I originally wrote this post in June, then planned to edit it, get Chris to read it and maybe add a photo…however I ended up just getting into summer mode and never ended up posting it. So here it is, 5 months later, but I thought it was still worth sharing.
It’s been more like a slow letting go, or gradual stop than a sudden end. Although Sam finished chemo treatment in November, he still had some non-chemo meds (Bactrim/Septra) to take until the end of May. It’s so great to have him completely off medication now. He doesn’t have to swallow pills and we don’t have to keep remembering to bring them with us if we’ll be away. It’s funny because a few weeks before he finished taking Bactrim we finally figured out a great way to make sure he didn’t forget any doses: We put the four tablets for the weekend in a separate bottle. Doesn’t seem like rocket science but it was truly a flash of brilliance! Bummer that we didn’t think of that a couple years ago.
We have now begun the last section of Sam’s medical care. For the next five years he’ll continue to have blood tests and see his oncologist. Right now we’re still there every month, but that will be decreased as time goes on.
If When he hasn’t relapsed in five years he will be officially cured of leukaemia. Honestly, I do think of him as cured now, though I still pray health over him every day. I think for me there is the niggling fear of secondary cancers, or if something is a little off with a blood test that it could signify a major problem. But it is really not worth living in that place. Trust is a much better place than fear.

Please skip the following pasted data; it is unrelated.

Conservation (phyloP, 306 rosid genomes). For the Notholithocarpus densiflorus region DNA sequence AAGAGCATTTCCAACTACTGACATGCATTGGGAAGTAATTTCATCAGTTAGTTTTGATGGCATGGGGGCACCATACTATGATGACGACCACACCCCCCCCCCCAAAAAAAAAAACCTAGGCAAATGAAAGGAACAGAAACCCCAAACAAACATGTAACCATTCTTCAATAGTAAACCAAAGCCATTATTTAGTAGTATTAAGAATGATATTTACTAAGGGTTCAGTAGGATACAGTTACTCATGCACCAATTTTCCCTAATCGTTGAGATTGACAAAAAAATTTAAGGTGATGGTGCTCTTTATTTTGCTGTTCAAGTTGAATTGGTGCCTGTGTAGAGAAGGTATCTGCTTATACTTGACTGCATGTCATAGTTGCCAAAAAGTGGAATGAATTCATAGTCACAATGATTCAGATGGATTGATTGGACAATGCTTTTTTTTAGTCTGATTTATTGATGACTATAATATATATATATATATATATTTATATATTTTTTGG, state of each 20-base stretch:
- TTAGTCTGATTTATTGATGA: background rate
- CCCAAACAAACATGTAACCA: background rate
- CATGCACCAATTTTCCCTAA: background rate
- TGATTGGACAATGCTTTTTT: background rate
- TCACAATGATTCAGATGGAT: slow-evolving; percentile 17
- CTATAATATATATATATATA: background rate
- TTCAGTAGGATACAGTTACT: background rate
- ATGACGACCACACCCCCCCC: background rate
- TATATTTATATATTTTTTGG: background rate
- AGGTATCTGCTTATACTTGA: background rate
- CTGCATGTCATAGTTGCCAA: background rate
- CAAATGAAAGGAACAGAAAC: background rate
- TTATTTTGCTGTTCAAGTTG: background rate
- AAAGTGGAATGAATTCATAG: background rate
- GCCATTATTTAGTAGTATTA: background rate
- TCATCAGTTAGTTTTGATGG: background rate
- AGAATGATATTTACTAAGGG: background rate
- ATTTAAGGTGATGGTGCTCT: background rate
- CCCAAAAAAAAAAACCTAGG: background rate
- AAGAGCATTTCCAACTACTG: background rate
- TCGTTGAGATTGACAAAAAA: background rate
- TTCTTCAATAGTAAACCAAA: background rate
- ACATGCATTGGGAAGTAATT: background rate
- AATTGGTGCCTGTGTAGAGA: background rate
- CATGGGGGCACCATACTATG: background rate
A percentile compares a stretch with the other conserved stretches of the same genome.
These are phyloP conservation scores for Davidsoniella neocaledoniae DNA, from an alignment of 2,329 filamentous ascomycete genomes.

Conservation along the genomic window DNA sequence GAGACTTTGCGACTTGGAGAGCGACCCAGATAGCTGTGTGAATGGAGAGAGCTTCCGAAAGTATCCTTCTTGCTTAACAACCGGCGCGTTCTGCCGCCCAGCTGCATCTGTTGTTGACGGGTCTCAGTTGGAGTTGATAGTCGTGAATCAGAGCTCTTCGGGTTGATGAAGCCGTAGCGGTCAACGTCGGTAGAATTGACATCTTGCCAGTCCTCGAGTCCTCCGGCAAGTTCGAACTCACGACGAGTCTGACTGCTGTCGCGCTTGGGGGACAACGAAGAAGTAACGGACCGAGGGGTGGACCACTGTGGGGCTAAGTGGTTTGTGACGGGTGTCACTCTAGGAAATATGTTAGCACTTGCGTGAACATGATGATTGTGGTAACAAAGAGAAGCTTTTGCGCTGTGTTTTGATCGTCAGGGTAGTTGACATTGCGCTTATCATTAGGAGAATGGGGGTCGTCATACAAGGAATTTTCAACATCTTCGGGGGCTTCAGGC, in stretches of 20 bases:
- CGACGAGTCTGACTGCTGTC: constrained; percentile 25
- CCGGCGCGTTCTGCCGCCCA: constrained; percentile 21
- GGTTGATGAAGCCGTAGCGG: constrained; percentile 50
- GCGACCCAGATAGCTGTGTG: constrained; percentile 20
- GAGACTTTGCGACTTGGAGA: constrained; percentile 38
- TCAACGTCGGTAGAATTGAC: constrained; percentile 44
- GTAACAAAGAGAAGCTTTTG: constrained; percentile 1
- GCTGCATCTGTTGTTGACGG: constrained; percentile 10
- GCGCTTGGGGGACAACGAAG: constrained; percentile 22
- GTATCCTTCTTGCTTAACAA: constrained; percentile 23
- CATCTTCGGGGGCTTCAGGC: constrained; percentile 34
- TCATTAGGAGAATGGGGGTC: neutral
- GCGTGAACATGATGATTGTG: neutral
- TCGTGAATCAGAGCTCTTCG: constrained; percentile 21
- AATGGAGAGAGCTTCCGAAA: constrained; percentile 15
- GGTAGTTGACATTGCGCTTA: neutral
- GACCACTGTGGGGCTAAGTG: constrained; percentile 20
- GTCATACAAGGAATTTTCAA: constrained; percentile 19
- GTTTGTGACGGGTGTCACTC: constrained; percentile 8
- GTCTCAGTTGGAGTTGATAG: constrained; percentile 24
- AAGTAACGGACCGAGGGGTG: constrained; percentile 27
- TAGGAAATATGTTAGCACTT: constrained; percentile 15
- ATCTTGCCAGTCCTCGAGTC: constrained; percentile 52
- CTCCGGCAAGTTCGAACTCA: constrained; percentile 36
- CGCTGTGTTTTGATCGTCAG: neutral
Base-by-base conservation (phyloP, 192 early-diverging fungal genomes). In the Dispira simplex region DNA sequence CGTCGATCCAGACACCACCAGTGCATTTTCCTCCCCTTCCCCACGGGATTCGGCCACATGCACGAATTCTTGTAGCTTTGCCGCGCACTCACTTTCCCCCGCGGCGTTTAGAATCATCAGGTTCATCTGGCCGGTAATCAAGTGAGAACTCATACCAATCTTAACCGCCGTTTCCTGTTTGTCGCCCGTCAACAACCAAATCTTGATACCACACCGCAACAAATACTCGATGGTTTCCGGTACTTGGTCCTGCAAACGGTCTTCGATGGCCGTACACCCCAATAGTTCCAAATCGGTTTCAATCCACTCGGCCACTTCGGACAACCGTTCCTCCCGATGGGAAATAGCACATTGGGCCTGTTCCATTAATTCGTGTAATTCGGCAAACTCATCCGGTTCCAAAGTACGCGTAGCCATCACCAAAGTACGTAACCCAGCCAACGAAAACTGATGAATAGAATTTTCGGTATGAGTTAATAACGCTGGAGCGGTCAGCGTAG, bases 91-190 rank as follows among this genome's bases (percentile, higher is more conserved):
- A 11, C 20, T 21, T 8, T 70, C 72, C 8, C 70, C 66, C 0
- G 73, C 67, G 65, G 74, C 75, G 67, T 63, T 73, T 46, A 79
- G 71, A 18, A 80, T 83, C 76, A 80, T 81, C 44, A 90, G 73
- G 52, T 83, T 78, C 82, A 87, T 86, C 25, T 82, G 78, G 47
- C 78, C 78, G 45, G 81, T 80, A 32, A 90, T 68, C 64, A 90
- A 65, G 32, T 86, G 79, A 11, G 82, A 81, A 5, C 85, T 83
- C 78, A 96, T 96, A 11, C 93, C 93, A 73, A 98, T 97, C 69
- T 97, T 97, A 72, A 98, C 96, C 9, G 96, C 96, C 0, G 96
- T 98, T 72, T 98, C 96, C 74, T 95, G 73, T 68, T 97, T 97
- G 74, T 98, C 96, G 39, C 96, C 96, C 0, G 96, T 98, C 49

There’ve been some big improvements since Sam came off chemo:
Appetite Sam likes food again!! I knew chemo had affected his appetite but hadn’t realised just how much until these past few months. Now he’s eating so much more and actually enjoys food. While on chemo he’d often just look at the food on the dinner table and sigh/groan. I rarely hear that now!
Energy Sam noticed that in his Phys Ed class he can now run faster and for longer than he used to. I didn’t even realise that chemo was still sapping his energy. He’d had times of very low energy during treatment so in comparison he seemed fairly good. He was able to ride his bike and run around, but now he’s got even more energy for that stuff.
No more pills! Although he’d become a total pro by the time he finished, Sam was very happy to no longer have to take his meds.
And how do we feel? It’s strange – there is the relief and joy of him being done, mixed in with grief and even weird nostalgia. I’ve found myself revisiting a lot of the early memories and almost re-feeling it all again. I think at the time a lot was just so shocking and so unknown that there were times when I just didn’t know what to feel and shut down into numbness. Now I look back knowing there is a good outcome and yet feeling the pain and grief of so many situations. Chris and I were recently talking about when we’d travel 2.5 hours in to the hospital and we’d have to stop halfway and put Emla cream on Sam’s port so it would be numbed just the right amount by the time we got there. We’d learned the hard way that the effects wore off after a while. Just thinking about it I started to sob…even though that is such a small thing compared to so much of what he had to go through. I think it just hit home that it is not okay for kids to have to go through that stuff. Any of it.
There are also the good memories of the three of us listening to audio books on the way up to Brisbane, hanging out together in hospitals, going to the library and then for fish ‘n chips after a blood test…there were actually some good quality bonding times we got to have together that we wouldn’t have otherwise. There is a part of us that misses those times.
And through it all I know there is so much to be thankful for. Through the pain, grief, bittersweet joy and the unknown there are still times when I can look back and be thankful: for new relationships, for greater understanding of pain and loss, for feeling God with me and knowing he alone is enough.